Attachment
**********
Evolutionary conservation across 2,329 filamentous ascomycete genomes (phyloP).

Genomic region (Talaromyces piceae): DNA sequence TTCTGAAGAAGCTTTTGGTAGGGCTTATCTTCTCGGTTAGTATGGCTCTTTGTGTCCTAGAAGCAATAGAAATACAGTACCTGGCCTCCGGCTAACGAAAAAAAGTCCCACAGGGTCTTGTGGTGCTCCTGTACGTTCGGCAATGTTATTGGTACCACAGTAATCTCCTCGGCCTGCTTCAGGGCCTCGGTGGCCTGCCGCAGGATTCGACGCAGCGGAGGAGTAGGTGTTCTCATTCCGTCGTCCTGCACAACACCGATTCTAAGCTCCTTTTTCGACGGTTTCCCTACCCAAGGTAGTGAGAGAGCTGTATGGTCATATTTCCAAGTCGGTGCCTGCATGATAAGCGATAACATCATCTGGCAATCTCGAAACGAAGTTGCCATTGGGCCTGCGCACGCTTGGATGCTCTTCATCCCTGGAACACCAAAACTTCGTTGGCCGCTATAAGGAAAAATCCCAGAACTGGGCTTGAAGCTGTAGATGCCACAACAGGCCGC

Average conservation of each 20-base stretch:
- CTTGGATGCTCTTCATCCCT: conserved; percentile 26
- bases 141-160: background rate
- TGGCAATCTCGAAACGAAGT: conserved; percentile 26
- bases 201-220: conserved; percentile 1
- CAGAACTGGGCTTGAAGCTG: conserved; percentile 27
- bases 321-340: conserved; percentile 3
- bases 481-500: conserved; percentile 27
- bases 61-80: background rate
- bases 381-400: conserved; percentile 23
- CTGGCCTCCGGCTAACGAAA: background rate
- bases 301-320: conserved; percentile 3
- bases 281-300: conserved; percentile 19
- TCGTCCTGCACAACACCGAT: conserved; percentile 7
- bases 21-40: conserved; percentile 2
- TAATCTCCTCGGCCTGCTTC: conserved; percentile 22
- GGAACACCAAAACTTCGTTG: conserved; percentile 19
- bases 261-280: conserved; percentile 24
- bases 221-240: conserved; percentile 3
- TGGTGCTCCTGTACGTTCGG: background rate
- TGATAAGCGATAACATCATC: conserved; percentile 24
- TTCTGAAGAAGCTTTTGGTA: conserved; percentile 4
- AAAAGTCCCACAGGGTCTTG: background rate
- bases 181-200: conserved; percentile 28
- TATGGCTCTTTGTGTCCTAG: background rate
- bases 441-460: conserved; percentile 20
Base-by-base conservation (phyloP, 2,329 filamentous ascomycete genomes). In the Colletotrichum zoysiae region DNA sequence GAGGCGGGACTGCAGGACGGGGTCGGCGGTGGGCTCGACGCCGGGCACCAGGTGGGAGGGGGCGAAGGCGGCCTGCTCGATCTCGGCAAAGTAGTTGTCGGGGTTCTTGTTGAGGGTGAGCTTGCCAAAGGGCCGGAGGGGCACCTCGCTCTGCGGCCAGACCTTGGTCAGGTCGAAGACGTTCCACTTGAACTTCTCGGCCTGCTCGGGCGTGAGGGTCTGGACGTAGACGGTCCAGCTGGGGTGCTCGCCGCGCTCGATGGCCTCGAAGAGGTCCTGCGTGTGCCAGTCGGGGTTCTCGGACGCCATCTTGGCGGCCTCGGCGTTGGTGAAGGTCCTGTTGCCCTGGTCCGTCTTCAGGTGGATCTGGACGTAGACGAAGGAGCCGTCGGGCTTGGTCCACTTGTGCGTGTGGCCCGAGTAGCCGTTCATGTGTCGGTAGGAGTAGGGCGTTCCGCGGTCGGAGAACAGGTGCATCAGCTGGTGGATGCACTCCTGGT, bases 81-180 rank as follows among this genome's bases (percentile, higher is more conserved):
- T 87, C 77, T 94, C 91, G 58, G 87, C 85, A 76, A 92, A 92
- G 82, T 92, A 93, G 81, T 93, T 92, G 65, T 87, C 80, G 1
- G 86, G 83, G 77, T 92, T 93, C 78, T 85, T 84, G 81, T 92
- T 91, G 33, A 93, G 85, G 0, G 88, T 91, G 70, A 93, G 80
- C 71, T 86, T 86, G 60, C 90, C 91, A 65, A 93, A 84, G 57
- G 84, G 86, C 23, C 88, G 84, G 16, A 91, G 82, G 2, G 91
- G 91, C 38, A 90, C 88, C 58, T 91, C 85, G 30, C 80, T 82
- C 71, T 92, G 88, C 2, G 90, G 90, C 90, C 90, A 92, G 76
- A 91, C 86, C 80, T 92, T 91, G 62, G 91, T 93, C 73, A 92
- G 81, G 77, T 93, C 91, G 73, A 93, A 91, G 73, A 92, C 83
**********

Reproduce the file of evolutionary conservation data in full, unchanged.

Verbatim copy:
Evolutionary conservation across 2,329 filamentous ascomycete genomes (phyloP).

Genomic region (Talaromyces piceae): DNA sequence TTCTGAAGAAGCTTTTGGTAGGGCTTATCTTCTCGGTTAGTATGGCTCTTTGTGTCCTAGAAGCAATAGAAATACAGTACCTGGCCTCCGGCTAACGAAAAAAAGTCCCACAGGGTCTTGTGGTGCTCCTGTACGTTCGGCAATGTTATTGGTACCACAGTAATCTCCTCGGCCTGCTTCAGGGCCTCGGTGGCCTGCCGCAGGATTCGACGCAGCGGAGGAGTAGGTGTTCTCATTCCGTCGTCCTGCACAACACCGATTCTAAGCTCCTTTTTCGACGGTTTCCCTACCCAAGGTAGTGAGAGAGCTGTATGGTCATATTTCCAAGTCGGTGCCTGCATGATAAGCGATAACATCATCTGGCAATCTCGAAACGAAGTTGCCATTGGGCCTGCGCACGCTTGGATGCTCTTCATCCCTGGAACACCAAAACTTCGTTGGCCGCTATAAGGAAAAATCCCAGAACTGGGCTTGAAGCTGTAGATGCCACAACAGGCCGC

Average conservation of each 20-base stretch:
- CTTGGATGCTCTTCATCCCT: conserved; percentile 26
- bases 141-160: background rate
- TGGCAATCTCGAAACGAAGT: conserved; percentile 26
- bases 201-220: conserved; percentile 1
- CAGAACTGGGCTTGAAGCTG: conserved; percentile 27
- bases 321-340: conserved; percentile 3
- bases 481-500: conserved; percentile 27
- bases 61-80: background rate
- bases 381-400: conserved; percentile 23
- CTGGCCTCCGGCTAACGAAA: background rate
- bases 301-320: conserved; percentile 3
- bases 281-300: conserved; percentile 19
- TCGTCCTGCACAACACCGAT: conserved; percentile 7
- bases 21-40: conserved; percentile 2
- TAATCTCCTCGGCCTGCTTC: conserved; percentile 22
- GGAACACCAAAACTTCGTTG: conserved; percentile 19
- bases 261-280: conserved; percentile 24
- bases 221-240: conserved; percentile 3
- TGGTGCTCCTGTACGTTCGG: background rate
- TGATAAGCGATAACATCATC: conserved; percentile 24
- TTCTGAAGAAGCTTTTGGTA: conserved; percentile 4
- AAAAGTCCCACAGGGTCTTG: background rate
- bases 181-200: conserved; percentile 28
- TATGGCTCTTTGTGTCCTAG: background rate
- bases 441-460: conserved; percentile 20
Base-by-base conservation (phyloP, 2,329 filamentous ascomycete genomes). In the Colletotrichum zoysiae region DNA sequence GAGGCGGGACTGCAGGACGGGGTCGGCGGTGGGCTCGACGCCGGGCACCAGGTGGGAGGGGGCGAAGGCGGCCTGCTCGATCTCGGCAAAGTAGTTGTCGGGGTTCTTGTTGAGGGTGAGCTTGCCAAAGGGCCGGAGGGGCACCTCGCTCTGCGGCCAGACCTTGGTCAGGTCGAAGACGTTCCACTTGAACTTCTCGGCCTGCTCGGGCGTGAGGGTCTGGACGTAGACGGTCCAGCTGGGGTGCTCGCCGCGCTCGATGGCCTCGAAGAGGTCCTGCGTGTGCCAGTCGGGGTTCTCGGACGCCATCTTGGCGGCCTCGGCGTTGGTGAAGGTCCTGTTGCCCTGGTCCGTCTTCAGGTGGATCTGGACGTAGACGAAGGAGCCGTCGGGCTTGGTCCACTTGTGCGTGTGGCCCGAGTAGCCGTTCATGTGTCGGTAGGAGTAGGGCGTTCCGCGGTCGGAGAACAGGTGCATCAGCTGGTGGATGCACTCCTGGT, bases 81-180 rank as follows among this genome's bases (percentile, higher is more conserved):
- T 87, C 77, T 94, C 91, G 58, G 87, C 85, A 76, A 92, A 92
- G 82, T 92, A 93, G 81, T 93, T 92, G 65, T 87, C 80, G 1
- G 86, G 83, G 77, T 92, T 93, C 78, T 85, T 84, G 81, T 92
- T 91, G 33, A 93, G 85, G 0, G 88, T 91, G 70, A 93, G 80
- C 71, T 86, T 86, G 60, C 90, C 91, A 65, A 93, A 84, G 57
- G 84, G 86, C 23, C 88, G 84, G 16, A 91, G 82, G 2, G 91
- G 91, C 38, A 90, C 88, C 58, T 91, C 85, G 30, C 80, T 82
- C 71, T 92, G 88, C 2, G 90, G 90, C 90, C 90, A 92, G 76
- A 91, C 86, C 80, T 92, T 91, G 62, G 91, T 93, C 73, A 92
- G 81, G 77, T 93, C 91, G 73, A 93, A 91, G 73, A 92, C 83